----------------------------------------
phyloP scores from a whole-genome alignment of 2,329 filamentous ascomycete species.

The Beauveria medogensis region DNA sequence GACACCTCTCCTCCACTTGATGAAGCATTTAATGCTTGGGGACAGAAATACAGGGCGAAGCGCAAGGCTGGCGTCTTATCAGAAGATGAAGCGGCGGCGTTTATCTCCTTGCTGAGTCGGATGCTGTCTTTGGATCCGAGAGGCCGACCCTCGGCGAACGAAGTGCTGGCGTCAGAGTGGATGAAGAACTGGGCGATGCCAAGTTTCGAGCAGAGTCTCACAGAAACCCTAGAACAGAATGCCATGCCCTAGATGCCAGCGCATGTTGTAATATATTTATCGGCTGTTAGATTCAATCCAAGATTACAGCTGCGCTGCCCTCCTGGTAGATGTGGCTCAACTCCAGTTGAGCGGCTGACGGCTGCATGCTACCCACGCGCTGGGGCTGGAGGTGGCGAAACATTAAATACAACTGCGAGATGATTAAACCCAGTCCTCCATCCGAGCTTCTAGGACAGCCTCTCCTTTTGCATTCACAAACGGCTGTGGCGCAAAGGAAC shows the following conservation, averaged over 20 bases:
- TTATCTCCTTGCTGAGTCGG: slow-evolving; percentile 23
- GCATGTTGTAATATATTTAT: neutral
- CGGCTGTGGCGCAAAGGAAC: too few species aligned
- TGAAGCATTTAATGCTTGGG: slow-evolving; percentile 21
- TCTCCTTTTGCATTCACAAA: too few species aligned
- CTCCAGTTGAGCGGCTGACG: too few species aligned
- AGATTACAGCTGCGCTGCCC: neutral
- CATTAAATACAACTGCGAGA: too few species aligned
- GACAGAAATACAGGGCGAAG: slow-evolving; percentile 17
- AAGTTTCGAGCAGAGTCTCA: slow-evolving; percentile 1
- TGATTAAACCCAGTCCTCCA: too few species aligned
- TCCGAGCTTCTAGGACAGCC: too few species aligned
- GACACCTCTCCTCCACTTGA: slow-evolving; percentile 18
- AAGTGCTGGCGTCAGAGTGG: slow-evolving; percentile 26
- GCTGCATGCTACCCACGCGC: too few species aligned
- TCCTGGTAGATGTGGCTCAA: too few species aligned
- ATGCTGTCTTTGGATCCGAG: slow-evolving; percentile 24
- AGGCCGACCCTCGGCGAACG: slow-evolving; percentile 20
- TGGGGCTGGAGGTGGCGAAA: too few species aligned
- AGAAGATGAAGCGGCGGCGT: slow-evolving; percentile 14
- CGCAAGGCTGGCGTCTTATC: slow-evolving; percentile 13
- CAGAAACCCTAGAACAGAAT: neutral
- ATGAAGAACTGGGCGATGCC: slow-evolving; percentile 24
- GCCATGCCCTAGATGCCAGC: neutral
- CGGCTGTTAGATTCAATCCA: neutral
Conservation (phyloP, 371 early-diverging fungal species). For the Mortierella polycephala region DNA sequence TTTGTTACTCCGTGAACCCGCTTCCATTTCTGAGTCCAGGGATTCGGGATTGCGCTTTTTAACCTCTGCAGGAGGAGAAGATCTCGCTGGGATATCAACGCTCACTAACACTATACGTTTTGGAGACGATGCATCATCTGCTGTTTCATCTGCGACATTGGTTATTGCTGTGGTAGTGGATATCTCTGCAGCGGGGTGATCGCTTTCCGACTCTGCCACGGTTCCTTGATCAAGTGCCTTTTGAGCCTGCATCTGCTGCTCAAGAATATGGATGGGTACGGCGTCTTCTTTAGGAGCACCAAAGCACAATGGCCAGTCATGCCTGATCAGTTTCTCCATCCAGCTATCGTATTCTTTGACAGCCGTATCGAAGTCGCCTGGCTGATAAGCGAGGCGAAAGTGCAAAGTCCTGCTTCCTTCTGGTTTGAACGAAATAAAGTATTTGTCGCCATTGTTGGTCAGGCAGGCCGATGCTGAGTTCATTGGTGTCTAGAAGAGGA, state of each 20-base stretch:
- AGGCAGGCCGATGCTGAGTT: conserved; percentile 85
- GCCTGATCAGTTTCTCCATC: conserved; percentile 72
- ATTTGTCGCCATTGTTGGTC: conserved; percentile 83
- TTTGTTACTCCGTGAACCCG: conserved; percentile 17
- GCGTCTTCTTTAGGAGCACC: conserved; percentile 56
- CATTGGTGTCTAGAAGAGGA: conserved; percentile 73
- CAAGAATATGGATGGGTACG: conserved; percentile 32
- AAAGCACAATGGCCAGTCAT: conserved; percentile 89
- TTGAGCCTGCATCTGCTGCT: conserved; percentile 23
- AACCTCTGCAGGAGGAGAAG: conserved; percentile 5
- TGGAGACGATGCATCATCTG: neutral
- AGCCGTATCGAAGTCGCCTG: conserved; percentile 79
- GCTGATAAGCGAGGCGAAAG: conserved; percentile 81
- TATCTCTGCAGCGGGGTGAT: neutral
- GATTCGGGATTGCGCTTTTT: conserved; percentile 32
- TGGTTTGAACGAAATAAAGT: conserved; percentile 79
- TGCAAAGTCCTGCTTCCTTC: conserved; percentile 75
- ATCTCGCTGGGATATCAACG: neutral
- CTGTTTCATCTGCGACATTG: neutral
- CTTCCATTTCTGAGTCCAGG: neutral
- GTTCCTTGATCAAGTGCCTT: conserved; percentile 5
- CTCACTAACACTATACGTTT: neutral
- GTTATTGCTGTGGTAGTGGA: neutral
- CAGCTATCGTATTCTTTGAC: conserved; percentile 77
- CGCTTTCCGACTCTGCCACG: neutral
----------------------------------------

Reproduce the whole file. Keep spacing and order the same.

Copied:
phyloP scores from a whole-genome alignment of 2,329 filamentous ascomycete species.

The Beauveria medogensis region DNA sequence GACACCTCTCCTCCACTTGATGAAGCATTTAATGCTTGGGGACAGAAATACAGGGCGAAGCGCAAGGCTGGCGTCTTATCAGAAGATGAAGCGGCGGCGTTTATCTCCTTGCTGAGTCGGATGCTGTCTTTGGATCCGAGAGGCCGACCCTCGGCGAACGAAGTGCTGGCGTCAGAGTGGATGAAGAACTGGGCGATGCCAAGTTTCGAGCAGAGTCTCACAGAAACCCTAGAACAGAATGCCATGCCCTAGATGCCAGCGCATGTTGTAATATATTTATCGGCTGTTAGATTCAATCCAAGATTACAGCTGCGCTGCCCTCCTGGTAGATGTGGCTCAACTCCAGTTGAGCGGCTGACGGCTGCATGCTACCCACGCGCTGGGGCTGGAGGTGGCGAAACATTAAATACAACTGCGAGATGATTAAACCCAGTCCTCCATCCGAGCTTCTAGGACAGCCTCTCCTTTTGCATTCACAAACGGCTGTGGCGCAAAGGAAC shows the following conservation, averaged over 20 bases:
- TTATCTCCTTGCTGAGTCGG: slow-evolving; percentile 23
- GCATGTTGTAATATATTTAT: neutral
- CGGCTGTGGCGCAAAGGAAC: too few species aligned
- TGAAGCATTTAATGCTTGGG: slow-evolving; percentile 21
- TCTCCTTTTGCATTCACAAA: too few species aligned
- CTCCAGTTGAGCGGCTGACG: too few species aligned
- AGATTACAGCTGCGCTGCCC: neutral
- CATTAAATACAACTGCGAGA: too few species aligned
- GACAGAAATACAGGGCGAAG: slow-evolving; percentile 17
- AAGTTTCGAGCAGAGTCTCA: slow-evolving; percentile 1
- TGATTAAACCCAGTCCTCCA: too few species aligned
- TCCGAGCTTCTAGGACAGCC: too few species aligned
- GACACCTCTCCTCCACTTGA: slow-evolving; percentile 18
- AAGTGCTGGCGTCAGAGTGG: slow-evolving; percentile 26
- GCTGCATGCTACCCACGCGC: too few species aligned
- TCCTGGTAGATGTGGCTCAA: too few species aligned
- ATGCTGTCTTTGGATCCGAG: slow-evolving; percentile 24
- AGGCCGACCCTCGGCGAACG: slow-evolving; percentile 20
- TGGGGCTGGAGGTGGCGAAA: too few species aligned
- AGAAGATGAAGCGGCGGCGT: slow-evolving; percentile 14
- CGCAAGGCTGGCGTCTTATC: slow-evolving; percentile 13
- CAGAAACCCTAGAACAGAAT: neutral
- ATGAAGAACTGGGCGATGCC: slow-evolving; percentile 24
- GCCATGCCCTAGATGCCAGC: neutral
- CGGCTGTTAGATTCAATCCA: neutral
Conservation (phyloP, 371 early-diverging fungal species). For the Mortierella polycephala region DNA sequence TTTGTTACTCCGTGAACCCGCTTCCATTTCTGAGTCCAGGGATTCGGGATTGCGCTTTTTAACCTCTGCAGGAGGAGAAGATCTCGCTGGGATATCAACGCTCACTAACACTATACGTTTTGGAGACGATGCATCATCTGCTGTTTCATCTGCGACATTGGTTATTGCTGTGGTAGTGGATATCTCTGCAGCGGGGTGATCGCTTTCCGACTCTGCCACGGTTCCTTGATCAAGTGCCTTTTGAGCCTGCATCTGCTGCTCAAGAATATGGATGGGTACGGCGTCTTCTTTAGGAGCACCAAAGCACAATGGCCAGTCATGCCTGATCAGTTTCTCCATCCAGCTATCGTATTCTTTGACAGCCGTATCGAAGTCGCCTGGCTGATAAGCGAGGCGAAAGTGCAAAGTCCTGCTTCCTTCTGGTTTGAACGAAATAAAGTATTTGTCGCCATTGTTGGTCAGGCAGGCCGATGCTGAGTTCATTGGTGTCTAGAAGAGGA, state of each 20-base stretch:
- AGGCAGGCCGATGCTGAGTT: conserved; percentile 85
- GCCTGATCAGTTTCTCCATC: conserved; percentile 72
- ATTTGTCGCCATTGTTGGTC: conserved; percentile 83
- TTTGTTACTCCGTGAACCCG: conserved; percentile 17
- GCGTCTTCTTTAGGAGCACC: conserved; percentile 56
- CATTGGTGTCTAGAAGAGGA: conserved; percentile 73
- CAAGAATATGGATGGGTACG: conserved; percentile 32
- AAAGCACAATGGCCAGTCAT: conserved; percentile 89
- TTGAGCCTGCATCTGCTGCT: conserved; percentile 23
- AACCTCTGCAGGAGGAGAAG: conserved; percentile 5
- TGGAGACGATGCATCATCTG: neutral
- AGCCGTATCGAAGTCGCCTG: conserved; percentile 79
- GCTGATAAGCGAGGCGAAAG: conserved; percentile 81
- TATCTCTGCAGCGGGGTGAT: neutral
- GATTCGGGATTGCGCTTTTT: conserved; percentile 32
- TGGTTTGAACGAAATAAAGT: conserved; percentile 79
- TGCAAAGTCCTGCTTCCTTC: conserved; percentile 75
- ATCTCGCTGGGATATCAACG: neutral
- CTGTTTCATCTGCGACATTG: neutral
- CTTCCATTTCTGAGTCCAGG: neutral
- GTTCCTTGATCAAGTGCCTT: conserved; percentile 5
- CTCACTAACACTATACGTTT: neutral
- GTTATTGCTGTGGTAGTGGA: neutral
- CAGCTATCGTATTCTTTGAC: conserved; percentile 77
- CGCTTTCCGACTCTGCCACG: neutral